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Education policy maven Rick Hess of the American Enterprise Institute think tank offers straight talk on matters of policy, politics, research, and reform. Read more from this blog.

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Friedrichs v. CTA Could Change the Face of the Teaching Profession

By Guest Blogger — August 06, 2015 4 min read
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Guest post by Kristi Lacroix

Note: While Rick is away, guest contributors from the Association of American Educators (AAE) will be writing entries this week. AAE is a professional association for educators and the nation’s largest non-union teachers’ association (as well as the fastest-growing of its kind). Today’s guest blogger is Kristi Lacroix, a regional membership director for AAE. She’ll be stepping back in to the classroom this fall as an English teacher in a STEM charter school in Kenosha, Wisconsin, and she looks forward to “cage-busting” her way through the school year.

As a veteran educator and advocate for teacher freedom, I was thrilled to hear that the U.S. Supreme Court will take up the Rebecca Friedrichs v. California Teachers Association (CTA) case this fall. Their decision could send shock-waves through the teaching profession and once and for all empower teachers to make educated decisions about union membership.

Rebecca is a true freedom fighter for choice. A 27-year teacher in California, her lawsuit challenges the CTA’s ability to force education employees to pay union fees as a condition of employment. She maintains that all union activity is inherently political and that teachers should never be compelled to pay a private organization to maintain a job in the public schools.

I’m grateful Rebecca is standing up for this cause. As a public school teacher in Wisconsin, I too experienced years under compulsory unionism. My career has reflected an evolution of sorts, and I’m proud to stand behind Rebecca and the thousands and thousands of teachers who are not interested in paying high dues to a hyper-political industrial-style labor union.

In the early days of my career, I spent several years as part of my local NEA leadership team. I joined the union anticipating I was joining an organization that spoke for me. I attended countless meetings and even attended national NEA conferences.

After spending time on the inside, I started to voice reform-minded opinions, including support for public charter schools and impactful teacher evaluations. I believed in being a “cage-busting” teacher, and I wanted the opinions of true classroom teachers to help shape public policy in my community. I was saddened to realize that not only were the unions serving as a road block to education reform, they were throwing support behind issues that had absolutely nothing to do with education, including abortion and D.C. statehood.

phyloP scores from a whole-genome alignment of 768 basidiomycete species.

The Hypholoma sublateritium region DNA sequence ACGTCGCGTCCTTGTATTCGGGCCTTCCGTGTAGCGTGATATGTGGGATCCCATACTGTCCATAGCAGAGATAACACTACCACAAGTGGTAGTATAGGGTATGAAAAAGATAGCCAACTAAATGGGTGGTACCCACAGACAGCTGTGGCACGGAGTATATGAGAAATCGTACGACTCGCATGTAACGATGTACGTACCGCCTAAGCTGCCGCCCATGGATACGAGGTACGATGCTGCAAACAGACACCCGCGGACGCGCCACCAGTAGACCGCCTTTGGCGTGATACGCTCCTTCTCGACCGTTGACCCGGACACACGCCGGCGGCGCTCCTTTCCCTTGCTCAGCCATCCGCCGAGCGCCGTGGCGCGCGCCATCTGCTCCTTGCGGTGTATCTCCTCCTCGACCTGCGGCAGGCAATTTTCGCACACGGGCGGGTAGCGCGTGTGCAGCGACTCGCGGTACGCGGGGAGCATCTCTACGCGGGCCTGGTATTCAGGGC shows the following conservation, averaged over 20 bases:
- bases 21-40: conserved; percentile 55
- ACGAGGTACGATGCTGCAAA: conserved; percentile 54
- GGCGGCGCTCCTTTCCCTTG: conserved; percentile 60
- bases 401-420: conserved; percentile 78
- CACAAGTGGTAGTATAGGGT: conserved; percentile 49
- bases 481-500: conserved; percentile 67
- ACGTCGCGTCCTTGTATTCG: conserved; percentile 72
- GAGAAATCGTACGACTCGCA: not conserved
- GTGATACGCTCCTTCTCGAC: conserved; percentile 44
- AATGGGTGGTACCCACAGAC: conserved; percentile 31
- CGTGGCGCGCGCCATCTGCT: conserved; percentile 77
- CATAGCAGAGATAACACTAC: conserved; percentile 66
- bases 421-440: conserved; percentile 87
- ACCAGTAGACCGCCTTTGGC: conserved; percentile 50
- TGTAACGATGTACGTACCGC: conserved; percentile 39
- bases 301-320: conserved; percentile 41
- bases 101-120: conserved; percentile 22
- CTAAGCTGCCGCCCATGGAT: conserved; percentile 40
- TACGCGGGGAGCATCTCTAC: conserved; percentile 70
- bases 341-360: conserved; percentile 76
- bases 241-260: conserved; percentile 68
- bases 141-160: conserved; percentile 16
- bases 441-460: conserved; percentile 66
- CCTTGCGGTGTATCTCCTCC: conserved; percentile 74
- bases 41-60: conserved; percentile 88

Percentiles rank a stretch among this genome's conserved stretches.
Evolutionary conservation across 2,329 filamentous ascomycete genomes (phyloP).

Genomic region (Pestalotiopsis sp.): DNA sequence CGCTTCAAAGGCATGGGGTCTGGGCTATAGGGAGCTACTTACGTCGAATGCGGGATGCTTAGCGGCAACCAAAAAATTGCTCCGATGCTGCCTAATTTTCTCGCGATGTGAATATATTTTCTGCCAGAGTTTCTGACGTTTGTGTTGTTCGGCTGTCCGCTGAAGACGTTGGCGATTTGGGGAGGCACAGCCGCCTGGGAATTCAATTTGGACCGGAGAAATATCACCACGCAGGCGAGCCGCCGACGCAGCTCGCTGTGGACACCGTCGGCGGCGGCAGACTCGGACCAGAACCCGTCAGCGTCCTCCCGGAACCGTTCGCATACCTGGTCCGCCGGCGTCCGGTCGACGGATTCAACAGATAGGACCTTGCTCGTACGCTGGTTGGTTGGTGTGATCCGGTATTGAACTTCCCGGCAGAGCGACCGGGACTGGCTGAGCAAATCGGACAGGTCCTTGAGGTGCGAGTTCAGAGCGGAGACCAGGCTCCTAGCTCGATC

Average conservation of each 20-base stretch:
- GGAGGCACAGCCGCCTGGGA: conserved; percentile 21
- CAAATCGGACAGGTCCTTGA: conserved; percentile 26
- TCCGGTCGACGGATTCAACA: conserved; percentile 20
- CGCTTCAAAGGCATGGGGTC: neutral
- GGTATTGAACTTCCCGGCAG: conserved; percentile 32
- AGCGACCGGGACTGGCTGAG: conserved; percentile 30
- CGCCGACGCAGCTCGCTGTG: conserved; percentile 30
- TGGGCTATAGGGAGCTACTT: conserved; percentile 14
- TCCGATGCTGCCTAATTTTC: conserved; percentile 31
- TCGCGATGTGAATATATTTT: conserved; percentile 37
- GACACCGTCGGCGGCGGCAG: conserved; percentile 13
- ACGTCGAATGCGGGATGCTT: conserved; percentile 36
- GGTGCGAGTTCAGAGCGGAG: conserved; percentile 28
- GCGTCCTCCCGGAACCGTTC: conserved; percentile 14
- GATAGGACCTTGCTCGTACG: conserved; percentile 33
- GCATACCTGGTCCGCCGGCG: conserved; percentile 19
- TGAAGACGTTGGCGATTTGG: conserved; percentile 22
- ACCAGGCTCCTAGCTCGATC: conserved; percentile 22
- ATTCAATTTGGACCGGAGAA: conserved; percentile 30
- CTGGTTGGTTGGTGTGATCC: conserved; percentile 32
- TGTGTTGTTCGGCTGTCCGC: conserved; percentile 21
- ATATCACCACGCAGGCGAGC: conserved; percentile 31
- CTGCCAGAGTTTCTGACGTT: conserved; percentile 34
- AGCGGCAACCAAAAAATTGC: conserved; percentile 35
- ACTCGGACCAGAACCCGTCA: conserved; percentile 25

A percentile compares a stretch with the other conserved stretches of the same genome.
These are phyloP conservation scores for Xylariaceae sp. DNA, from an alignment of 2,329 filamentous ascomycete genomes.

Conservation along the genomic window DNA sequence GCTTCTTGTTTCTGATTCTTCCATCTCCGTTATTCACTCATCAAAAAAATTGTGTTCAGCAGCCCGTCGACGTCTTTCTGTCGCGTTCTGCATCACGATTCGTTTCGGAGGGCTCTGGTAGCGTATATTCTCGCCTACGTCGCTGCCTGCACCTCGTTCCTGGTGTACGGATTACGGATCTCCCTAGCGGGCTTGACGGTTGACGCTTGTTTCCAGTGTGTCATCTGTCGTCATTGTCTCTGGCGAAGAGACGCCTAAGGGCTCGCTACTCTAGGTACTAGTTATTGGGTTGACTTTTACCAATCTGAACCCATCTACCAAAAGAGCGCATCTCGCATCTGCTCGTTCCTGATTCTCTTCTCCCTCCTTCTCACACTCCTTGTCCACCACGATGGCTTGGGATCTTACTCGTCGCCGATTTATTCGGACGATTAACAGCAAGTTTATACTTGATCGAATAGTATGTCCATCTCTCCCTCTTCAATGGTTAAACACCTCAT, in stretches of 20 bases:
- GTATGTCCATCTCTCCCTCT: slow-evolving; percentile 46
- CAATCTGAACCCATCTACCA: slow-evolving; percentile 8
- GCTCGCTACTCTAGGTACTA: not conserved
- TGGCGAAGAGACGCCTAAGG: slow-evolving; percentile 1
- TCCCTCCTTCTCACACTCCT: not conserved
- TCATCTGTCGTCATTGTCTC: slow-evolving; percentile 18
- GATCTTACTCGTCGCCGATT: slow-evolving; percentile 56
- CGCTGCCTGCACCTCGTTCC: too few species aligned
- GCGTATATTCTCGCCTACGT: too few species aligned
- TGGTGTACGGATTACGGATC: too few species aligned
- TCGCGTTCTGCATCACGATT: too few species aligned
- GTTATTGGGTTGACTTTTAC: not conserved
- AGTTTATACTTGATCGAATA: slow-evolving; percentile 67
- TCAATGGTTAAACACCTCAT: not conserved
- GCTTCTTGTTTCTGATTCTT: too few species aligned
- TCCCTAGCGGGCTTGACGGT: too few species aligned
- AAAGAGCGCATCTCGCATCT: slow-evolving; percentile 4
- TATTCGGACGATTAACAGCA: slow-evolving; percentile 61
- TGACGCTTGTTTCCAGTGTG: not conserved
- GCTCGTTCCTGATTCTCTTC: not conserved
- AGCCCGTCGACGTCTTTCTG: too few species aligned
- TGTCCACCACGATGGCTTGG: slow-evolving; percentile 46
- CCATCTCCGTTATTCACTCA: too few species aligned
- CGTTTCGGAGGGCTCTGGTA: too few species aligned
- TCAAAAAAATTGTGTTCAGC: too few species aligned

I immediately attempted to terminate my membership. At the time, Wisconsin’s forced union status left me with no choice but to continue to pay a private organization hundreds of dollars simply for the privilege of keeping my job. While I did receive a small refund, the year-long process of certified letters and fuzzy deadlines was cumbersome and downright insulting. I wanted nothing more than to be free from the union and negotiate my own contract as an independent professional.

Unfortunately, my story is far too common. Compulsory unionism and forced dues are serious business for the teacher labor unions nationwide. In 2010 alone, teachers unions collected $2 billion in union dues. $1.3 billion of those dues came from the 22 states and the District of Columbia, where teachers are required to pay. What’s more is that union dues are highest in states where there is compulsory unionism — sometimes twice as much as compared to states where teachers have the option not to join the union. In Wisconsin, I paid upwards of $1,000 a year. Interestingly enough, dues have gone down since 2011 when the law changed and the local NEA chapter saw membership plummet.

I passionately believe that teachers should be able to decide for themselves, without fear or coercion, whether or not to join or fund a union. As college-educated professionals, we deserve ultimate control over our hard-earned paychecks.

During my personal ordeal, I found a non-union professional alternative to the NEA, called the Association of American Educators (AAE), an organization that truly represents their members’ views. As a new member I was able to participate in a national membership survey that found 98% of teachers supportive of teacher freedom of choice.

Similarly, National Employee Freedom Week (August 16-22, 2015), a national effort to inform employees of the freedom they have regarding opting out of union membership, polled the public about these same issues. Nearly 83% of Americans believe that employees should be free to exit unions without penalty. Remarkably, nearly 29% of union members would opt out of membership if given the chance. This is particularly important for America’s educators, who have the unique opportunity to exercise their right to choose a non-union association that best serves them and their profession.

The fact is Friedrichs is a simple case that will have a lasting impact. Let’s put teachers in the driver’s seat and hold all organizations accountable to their members. Teachers deserve freedom of association.

The opinions expressed in Rick Hess Straight Up are strictly those of the author(s) and do not reflect the opinions or endorsement of Editorial Projects in Education, or any of its publications.

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